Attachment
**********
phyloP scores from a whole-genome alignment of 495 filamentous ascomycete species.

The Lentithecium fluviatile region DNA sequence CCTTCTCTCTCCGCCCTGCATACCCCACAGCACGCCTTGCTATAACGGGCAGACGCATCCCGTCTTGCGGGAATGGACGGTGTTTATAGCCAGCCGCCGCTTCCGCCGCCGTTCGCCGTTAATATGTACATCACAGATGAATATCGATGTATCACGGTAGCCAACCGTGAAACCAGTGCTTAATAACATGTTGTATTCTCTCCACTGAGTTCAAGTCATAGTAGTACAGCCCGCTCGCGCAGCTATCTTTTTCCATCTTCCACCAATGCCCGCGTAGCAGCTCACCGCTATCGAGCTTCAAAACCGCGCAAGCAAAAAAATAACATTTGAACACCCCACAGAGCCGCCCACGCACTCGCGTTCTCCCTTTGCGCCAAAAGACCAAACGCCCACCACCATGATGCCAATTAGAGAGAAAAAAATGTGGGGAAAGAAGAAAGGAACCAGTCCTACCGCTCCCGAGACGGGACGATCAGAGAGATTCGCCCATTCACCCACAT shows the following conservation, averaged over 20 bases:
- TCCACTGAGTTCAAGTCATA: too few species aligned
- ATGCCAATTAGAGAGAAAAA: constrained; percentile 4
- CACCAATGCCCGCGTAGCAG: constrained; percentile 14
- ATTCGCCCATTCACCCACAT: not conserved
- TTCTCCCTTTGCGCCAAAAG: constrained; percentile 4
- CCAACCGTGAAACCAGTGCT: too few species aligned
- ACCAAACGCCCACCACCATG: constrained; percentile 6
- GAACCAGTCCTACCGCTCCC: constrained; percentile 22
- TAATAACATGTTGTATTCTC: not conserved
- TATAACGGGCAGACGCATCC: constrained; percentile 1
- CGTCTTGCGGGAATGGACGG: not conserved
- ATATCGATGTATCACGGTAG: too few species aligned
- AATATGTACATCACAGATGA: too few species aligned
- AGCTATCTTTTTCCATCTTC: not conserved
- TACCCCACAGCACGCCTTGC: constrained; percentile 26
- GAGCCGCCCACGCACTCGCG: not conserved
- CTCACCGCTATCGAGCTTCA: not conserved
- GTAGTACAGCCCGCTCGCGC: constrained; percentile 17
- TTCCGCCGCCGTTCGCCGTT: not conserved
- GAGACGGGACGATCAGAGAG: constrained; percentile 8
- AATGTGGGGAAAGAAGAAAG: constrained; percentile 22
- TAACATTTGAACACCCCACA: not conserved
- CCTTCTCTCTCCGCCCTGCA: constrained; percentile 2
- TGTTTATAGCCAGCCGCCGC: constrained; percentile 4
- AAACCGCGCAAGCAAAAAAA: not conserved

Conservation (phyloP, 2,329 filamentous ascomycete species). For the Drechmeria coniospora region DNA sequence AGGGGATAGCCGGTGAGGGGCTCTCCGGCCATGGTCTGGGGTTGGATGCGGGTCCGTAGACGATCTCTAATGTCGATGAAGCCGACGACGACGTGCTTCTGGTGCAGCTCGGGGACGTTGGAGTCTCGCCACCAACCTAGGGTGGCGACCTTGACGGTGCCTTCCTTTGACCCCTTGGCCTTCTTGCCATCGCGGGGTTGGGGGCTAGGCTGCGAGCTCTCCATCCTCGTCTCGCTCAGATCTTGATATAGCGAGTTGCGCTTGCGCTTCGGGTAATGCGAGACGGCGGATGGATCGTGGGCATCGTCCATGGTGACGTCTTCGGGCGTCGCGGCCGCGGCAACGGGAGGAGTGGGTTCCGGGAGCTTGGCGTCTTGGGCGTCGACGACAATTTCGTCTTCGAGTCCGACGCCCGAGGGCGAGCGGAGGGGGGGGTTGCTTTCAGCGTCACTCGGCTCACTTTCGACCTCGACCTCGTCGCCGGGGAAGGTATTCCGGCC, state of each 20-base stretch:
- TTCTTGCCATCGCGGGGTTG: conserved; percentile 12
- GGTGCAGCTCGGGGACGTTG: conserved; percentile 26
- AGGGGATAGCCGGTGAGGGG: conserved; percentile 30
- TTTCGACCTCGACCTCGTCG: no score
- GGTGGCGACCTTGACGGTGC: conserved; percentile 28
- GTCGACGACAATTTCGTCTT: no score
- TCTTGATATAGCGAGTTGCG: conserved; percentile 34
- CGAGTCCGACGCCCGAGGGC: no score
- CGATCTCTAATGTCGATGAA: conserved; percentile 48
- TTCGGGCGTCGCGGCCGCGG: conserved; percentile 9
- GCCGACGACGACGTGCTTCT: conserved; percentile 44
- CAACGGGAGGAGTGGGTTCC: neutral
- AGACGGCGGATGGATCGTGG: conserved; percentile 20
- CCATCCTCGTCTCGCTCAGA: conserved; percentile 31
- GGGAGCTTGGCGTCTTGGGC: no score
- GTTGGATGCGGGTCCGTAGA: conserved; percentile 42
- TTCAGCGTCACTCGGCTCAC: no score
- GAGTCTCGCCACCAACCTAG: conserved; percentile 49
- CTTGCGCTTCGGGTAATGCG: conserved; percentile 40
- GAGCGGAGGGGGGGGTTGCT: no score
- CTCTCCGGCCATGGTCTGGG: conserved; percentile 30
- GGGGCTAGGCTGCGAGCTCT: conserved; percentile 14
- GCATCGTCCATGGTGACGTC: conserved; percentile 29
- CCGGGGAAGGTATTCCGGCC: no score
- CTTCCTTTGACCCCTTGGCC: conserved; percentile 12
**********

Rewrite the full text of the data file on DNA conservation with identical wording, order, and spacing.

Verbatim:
phyloP scores from a whole-genome alignment of 495 filamentous ascomycete species.

The Lentithecium fluviatile region DNA sequence CCTTCTCTCTCCGCCCTGCATACCCCACAGCACGCCTTGCTATAACGGGCAGACGCATCCCGTCTTGCGGGAATGGACGGTGTTTATAGCCAGCCGCCGCTTCCGCCGCCGTTCGCCGTTAATATGTACATCACAGATGAATATCGATGTATCACGGTAGCCAACCGTGAAACCAGTGCTTAATAACATGTTGTATTCTCTCCACTGAGTTCAAGTCATAGTAGTACAGCCCGCTCGCGCAGCTATCTTTTTCCATCTTCCACCAATGCCCGCGTAGCAGCTCACCGCTATCGAGCTTCAAAACCGCGCAAGCAAAAAAATAACATTTGAACACCCCACAGAGCCGCCCACGCACTCGCGTTCTCCCTTTGCGCCAAAAGACCAAACGCCCACCACCATGATGCCAATTAGAGAGAAAAAAATGTGGGGAAAGAAGAAAGGAACCAGTCCTACCGCTCCCGAGACGGGACGATCAGAGAGATTCGCCCATTCACCCACAT shows the following conservation, averaged over 20 bases:
- TCCACTGAGTTCAAGTCATA: too few species aligned
- ATGCCAATTAGAGAGAAAAA: constrained; percentile 4
- CACCAATGCCCGCGTAGCAG: constrained; percentile 14
- ATTCGCCCATTCACCCACAT: not conserved
- TTCTCCCTTTGCGCCAAAAG: constrained; percentile 4
- CCAACCGTGAAACCAGTGCT: too few species aligned
- ACCAAACGCCCACCACCATG: constrained; percentile 6
- GAACCAGTCCTACCGCTCCC: constrained; percentile 22
- TAATAACATGTTGTATTCTC: not conserved
- TATAACGGGCAGACGCATCC: constrained; percentile 1
- CGTCTTGCGGGAATGGACGG: not conserved
- ATATCGATGTATCACGGTAG: too few species aligned
- AATATGTACATCACAGATGA: too few species aligned
- AGCTATCTTTTTCCATCTTC: not conserved
- TACCCCACAGCACGCCTTGC: constrained; percentile 26
- GAGCCGCCCACGCACTCGCG: not conserved
- CTCACCGCTATCGAGCTTCA: not conserved
- GTAGTACAGCCCGCTCGCGC: constrained; percentile 17
- TTCCGCCGCCGTTCGCCGTT: not conserved
- GAGACGGGACGATCAGAGAG: constrained; percentile 8
- AATGTGGGGAAAGAAGAAAG: constrained; percentile 22
- TAACATTTGAACACCCCACA: not conserved
- CCTTCTCTCTCCGCCCTGCA: constrained; percentile 2
- TGTTTATAGCCAGCCGCCGC: constrained; percentile 4
- AAACCGCGCAAGCAAAAAAA: not conserved

Conservation (phyloP, 2,329 filamentous ascomycete species). For the Drechmeria coniospora region DNA sequence AGGGGATAGCCGGTGAGGGGCTCTCCGGCCATGGTCTGGGGTTGGATGCGGGTCCGTAGACGATCTCTAATGTCGATGAAGCCGACGACGACGTGCTTCTGGTGCAGCTCGGGGACGTTGGAGTCTCGCCACCAACCTAGGGTGGCGACCTTGACGGTGCCTTCCTTTGACCCCTTGGCCTTCTTGCCATCGCGGGGTTGGGGGCTAGGCTGCGAGCTCTCCATCCTCGTCTCGCTCAGATCTTGATATAGCGAGTTGCGCTTGCGCTTCGGGTAATGCGAGACGGCGGATGGATCGTGGGCATCGTCCATGGTGACGTCTTCGGGCGTCGCGGCCGCGGCAACGGGAGGAGTGGGTTCCGGGAGCTTGGCGTCTTGGGCGTCGACGACAATTTCGTCTTCGAGTCCGACGCCCGAGGGCGAGCGGAGGGGGGGGTTGCTTTCAGCGTCACTCGGCTCACTTTCGACCTCGACCTCGTCGCCGGGGAAGGTATTCCGGCC, state of each 20-base stretch:
- TTCTTGCCATCGCGGGGTTG: conserved; percentile 12
- GGTGCAGCTCGGGGACGTTG: conserved; percentile 26
- AGGGGATAGCCGGTGAGGGG: conserved; percentile 30
- TTTCGACCTCGACCTCGTCG: no score
- GGTGGCGACCTTGACGGTGC: conserved; percentile 28
- GTCGACGACAATTTCGTCTT: no score
- TCTTGATATAGCGAGTTGCG: conserved; percentile 34
- CGAGTCCGACGCCCGAGGGC: no score
- CGATCTCTAATGTCGATGAA: conserved; percentile 48
- TTCGGGCGTCGCGGCCGCGG: conserved; percentile 9
- GCCGACGACGACGTGCTTCT: conserved; percentile 44
- CAACGGGAGGAGTGGGTTCC: neutral
- AGACGGCGGATGGATCGTGG: conserved; percentile 20
- CCATCCTCGTCTCGCTCAGA: conserved; percentile 31
- GGGAGCTTGGCGTCTTGGGC: no score
- GTTGGATGCGGGTCCGTAGA: conserved; percentile 42
- TTCAGCGTCACTCGGCTCAC: no score
- GAGTCTCGCCACCAACCTAG: conserved; percentile 49
- CTTGCGCTTCGGGTAATGCG: conserved; percentile 40
- GAGCGGAGGGGGGGGTTGCT: no score
- CTCTCCGGCCATGGTCTGGG: conserved; percentile 30
- GGGGCTAGGCTGCGAGCTCT: conserved; percentile 14
- GCATCGTCCATGGTGACGTC: conserved; percentile 29
- CCGGGGAAGGTATTCCGGCC: no score
- CTTCCTTTGACCCCTTGGCC: conserved; percentile 12